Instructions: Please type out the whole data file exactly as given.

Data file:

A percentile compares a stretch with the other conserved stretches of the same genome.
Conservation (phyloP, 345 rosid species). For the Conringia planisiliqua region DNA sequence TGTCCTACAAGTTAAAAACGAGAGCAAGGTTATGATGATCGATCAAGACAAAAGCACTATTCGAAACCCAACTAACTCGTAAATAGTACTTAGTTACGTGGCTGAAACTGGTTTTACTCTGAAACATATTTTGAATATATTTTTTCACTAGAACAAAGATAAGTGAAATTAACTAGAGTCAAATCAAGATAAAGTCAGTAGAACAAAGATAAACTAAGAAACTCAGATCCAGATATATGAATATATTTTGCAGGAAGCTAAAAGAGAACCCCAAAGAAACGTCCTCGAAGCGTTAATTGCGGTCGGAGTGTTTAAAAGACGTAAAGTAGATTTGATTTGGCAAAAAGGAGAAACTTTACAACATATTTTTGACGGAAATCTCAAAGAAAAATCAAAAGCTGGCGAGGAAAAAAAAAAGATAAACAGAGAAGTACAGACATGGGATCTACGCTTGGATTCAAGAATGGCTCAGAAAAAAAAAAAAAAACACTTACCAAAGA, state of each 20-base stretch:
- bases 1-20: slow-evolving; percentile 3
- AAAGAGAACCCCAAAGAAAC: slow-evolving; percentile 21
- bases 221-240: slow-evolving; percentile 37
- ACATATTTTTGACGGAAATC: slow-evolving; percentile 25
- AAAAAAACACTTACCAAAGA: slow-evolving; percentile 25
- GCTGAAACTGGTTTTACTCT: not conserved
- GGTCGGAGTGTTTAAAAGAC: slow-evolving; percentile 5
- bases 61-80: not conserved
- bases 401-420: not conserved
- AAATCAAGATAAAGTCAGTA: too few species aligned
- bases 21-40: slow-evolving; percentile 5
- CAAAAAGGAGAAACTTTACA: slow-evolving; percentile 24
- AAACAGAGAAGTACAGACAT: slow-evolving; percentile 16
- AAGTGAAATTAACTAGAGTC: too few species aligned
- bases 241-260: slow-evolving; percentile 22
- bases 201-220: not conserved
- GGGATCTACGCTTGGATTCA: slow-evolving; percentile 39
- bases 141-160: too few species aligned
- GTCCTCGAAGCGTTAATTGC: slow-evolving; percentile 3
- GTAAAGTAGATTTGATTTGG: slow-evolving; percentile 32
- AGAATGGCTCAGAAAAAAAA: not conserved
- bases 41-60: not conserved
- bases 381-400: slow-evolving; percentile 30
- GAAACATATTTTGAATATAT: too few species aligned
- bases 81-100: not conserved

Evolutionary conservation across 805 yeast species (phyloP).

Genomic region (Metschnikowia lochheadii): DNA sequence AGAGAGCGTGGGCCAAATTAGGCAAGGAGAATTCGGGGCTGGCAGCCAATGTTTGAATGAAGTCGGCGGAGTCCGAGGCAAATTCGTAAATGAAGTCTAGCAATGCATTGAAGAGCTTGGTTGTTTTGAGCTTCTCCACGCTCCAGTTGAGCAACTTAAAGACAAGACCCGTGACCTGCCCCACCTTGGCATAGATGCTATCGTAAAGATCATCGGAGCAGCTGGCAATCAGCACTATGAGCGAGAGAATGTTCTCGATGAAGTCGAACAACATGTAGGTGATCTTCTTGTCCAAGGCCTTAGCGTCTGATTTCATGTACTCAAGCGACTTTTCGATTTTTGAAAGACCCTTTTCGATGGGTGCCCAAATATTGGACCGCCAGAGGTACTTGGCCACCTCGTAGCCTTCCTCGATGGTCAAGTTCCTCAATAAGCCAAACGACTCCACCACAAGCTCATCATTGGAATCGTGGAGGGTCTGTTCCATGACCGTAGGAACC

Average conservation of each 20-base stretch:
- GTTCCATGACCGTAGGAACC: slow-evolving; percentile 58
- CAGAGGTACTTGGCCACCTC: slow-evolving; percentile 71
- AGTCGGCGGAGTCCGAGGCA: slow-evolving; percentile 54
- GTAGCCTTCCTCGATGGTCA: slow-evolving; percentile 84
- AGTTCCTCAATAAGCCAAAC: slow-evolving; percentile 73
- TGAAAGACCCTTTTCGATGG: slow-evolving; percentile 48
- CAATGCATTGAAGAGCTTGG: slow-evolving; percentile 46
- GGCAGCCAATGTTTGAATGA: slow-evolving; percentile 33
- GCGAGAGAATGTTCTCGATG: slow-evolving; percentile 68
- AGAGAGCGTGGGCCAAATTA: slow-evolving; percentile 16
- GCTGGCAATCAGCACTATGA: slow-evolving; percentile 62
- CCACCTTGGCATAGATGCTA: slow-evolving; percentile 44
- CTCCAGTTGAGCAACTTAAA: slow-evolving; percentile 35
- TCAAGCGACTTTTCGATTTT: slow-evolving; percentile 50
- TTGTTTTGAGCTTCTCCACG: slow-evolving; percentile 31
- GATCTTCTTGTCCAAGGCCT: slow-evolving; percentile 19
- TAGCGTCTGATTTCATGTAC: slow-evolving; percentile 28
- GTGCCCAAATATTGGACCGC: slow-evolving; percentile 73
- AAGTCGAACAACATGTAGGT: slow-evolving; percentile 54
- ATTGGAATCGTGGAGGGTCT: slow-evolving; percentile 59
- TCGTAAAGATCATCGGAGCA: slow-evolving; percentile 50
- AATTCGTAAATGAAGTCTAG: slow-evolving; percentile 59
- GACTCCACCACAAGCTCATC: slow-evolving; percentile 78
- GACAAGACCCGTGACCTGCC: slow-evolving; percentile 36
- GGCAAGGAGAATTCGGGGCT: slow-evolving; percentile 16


A percentile compares a stretch with the other conserved stretches of the same genome.
Conservation (phyloP, 345 rosid species). For the Conringia planisiliqua region DNA sequence TGTCCTACAAGTTAAAAACGAGAGCAAGGTTATGATGATCGATCAAGACAAAAGCACTATTCGAAACCCAACTAACTCGTAAATAGTACTTAGTTACGTGGCTGAAACTGGTTTTACTCTGAAACATATTTTGAATATATTTTTTCACTAGAACAAAGATAAGTGAAATTAACTAGAGTCAAATCAAGATAAAGTCAGTAGAACAAAGATAAACTAAGAAACTCAGATCCAGATATATGAATATATTTTGCAGGAAGCTAAAAGAGAACCCCAAAGAAACGTCCTCGAAGCGTTAATTGCGGTCGGAGTGTTTAAAAGACGTAAAGTAGATTTGATTTGGCAAAAAGGAGAAACTTTACAACATATTTTTGACGGAAATCTCAAAGAAAAATCAAAAGCTGGCGAGGAAAAAAAAAAGATAAACAGAGAAGTACAGACATGGGATCTACGCTTGGATTCAAGAATGGCTCAGAAAAAAAAAAAAAAACACTTACCAAAGA, state of each 20-base stretch:
- bases 1-20: slow-evolving; percentile 3
- AAAGAGAACCCCAAAGAAAC: slow-evolving; percentile 21
- bases 221-240: slow-evolving; percentile 37
- ACATATTTTTGACGGAAATC: slow-evolving; percentile 25
- AAAAAAACACTTACCAAAGA: slow-evolving; percentile 25
- GCTGAAACTGGTTTTACTCT: not conserved
- GGTCGGAGTGTTTAAAAGAC: slow-evolving; percentile 5
- bases 61-80: not conserved
- bases 401-420: not conserved
- AAATCAAGATAAAGTCAGTA: too few species aligned
- bases 21-40: slow-evolving; percentile 5
- CAAAAAGGAGAAACTTTACA: slow-evolving; percentile 24
- AAACAGAGAAGTACAGACAT: slow-evolving; percentile 16
- AAGTGAAATTAACTAGAGTC: too few species aligned
- bases 241-260: slow-evolving; percentile 22
- bases 201-220: not conserved
- GGGATCTACGCTTGGATTCA: slow-evolving; percentile 39
- bases 141-160: too few species aligned
- GTCCTCGAAGCGTTAATTGC: slow-evolving; percentile 3
- GTAAAGTAGATTTGATTTGG: slow-evolving; percentile 32
- AGAATGGCTCAGAAAAAAAA: not conserved
- bases 41-60: not conserved
- bases 381-400: slow-evolving; percentile 30
- GAAACATATTTTGAATATAT: too few species aligned
- bases 81-100: not conserved

Evolutionary conservation across 805 yeast species (phyloP).

Genomic region (Metschnikowia lochheadii): DNA sequence AGAGAGCGTGGGCCAAATTAGGCAAGGAGAATTCGGGGCTGGCAGCCAATGTTTGAATGAAGTCGGCGGAGTCCGAGGCAAATTCGTAAATGAAGTCTAGCAATGCATTGAAGAGCTTGGTTGTTTTGAGCTTCTCCACGCTCCAGTTGAGCAACTTAAAGACAAGACCCGTGACCTGCCCCACCTTGGCATAGATGCTATCGTAAAGATCATCGGAGCAGCTGGCAATCAGCACTATGAGCGAGAGAATGTTCTCGATGAAGTCGAACAACATGTAGGTGATCTTCTTGTCCAAGGCCTTAGCGTCTGATTTCATGTACTCAAGCGACTTTTCGATTTTTGAAAGACCCTTTTCGATGGGTGCCCAAATATTGGACCGCCAGAGGTACTTGGCCACCTCGTAGCCTTCCTCGATGGTCAAGTTCCTCAATAAGCCAAACGACTCCACCACAAGCTCATCATTGGAATCGTGGAGGGTCTGTTCCATGACCGTAGGAACC

Average conservation of each 20-base stretch:
- GTTCCATGACCGTAGGAACC: slow-evolving; percentile 58
- CAGAGGTACTTGGCCACCTC: slow-evolving; percentile 71
- AGTCGGCGGAGTCCGAGGCA: slow-evolving; percentile 54
- GTAGCCTTCCTCGATGGTCA: slow-evolving; percentile 84
- AGTTCCTCAATAAGCCAAAC: slow-evolving; percentile 73
- TGAAAGACCCTTTTCGATGG: slow-evolving; percentile 48
- CAATGCATTGAAGAGCTTGG: slow-evolving; percentile 46
- GGCAGCCAATGTTTGAATGA: slow-evolving; percentile 33
- GCGAGAGAATGTTCTCGATG: slow-evolving; percentile 68
- AGAGAGCGTGGGCCAAATTA: slow-evolving; percentile 16
- GCTGGCAATCAGCACTATGA: slow-evolving; percentile 62
- CCACCTTGGCATAGATGCTA: slow-evolving; percentile 44
- CTCCAGTTGAGCAACTTAAA: slow-evolving; percentile 35
- TCAAGCGACTTTTCGATTTT: slow-evolving; percentile 50
- TTGTTTTGAGCTTCTCCACG: slow-evolving; percentile 31
- GATCTTCTTGTCCAAGGCCT: slow-evolving; percentile 19
- TAGCGTCTGATTTCATGTAC: slow-evolving; percentile 28
- GTGCCCAAATATTGGACCGC: slow-evolving; percentile 73
- AAGTCGAACAACATGTAGGT: slow-evolving; percentile 54
- ATTGGAATCGTGGAGGGTCT: slow-evolving; percentile 59
- TCGTAAAGATCATCGGAGCA: slow-evolving; percentile 50
- AATTCGTAAATGAAGTCTAG: slow-evolving; percentile 59
- GACTCCACCACAAGCTCATC: slow-evolving; percentile 78
- GACAAGACCCGTGACCTGCC: slow-evolving; percentile 36
- GGCAAGGAGAATTCGGGGCT: slow-evolving; percentile 16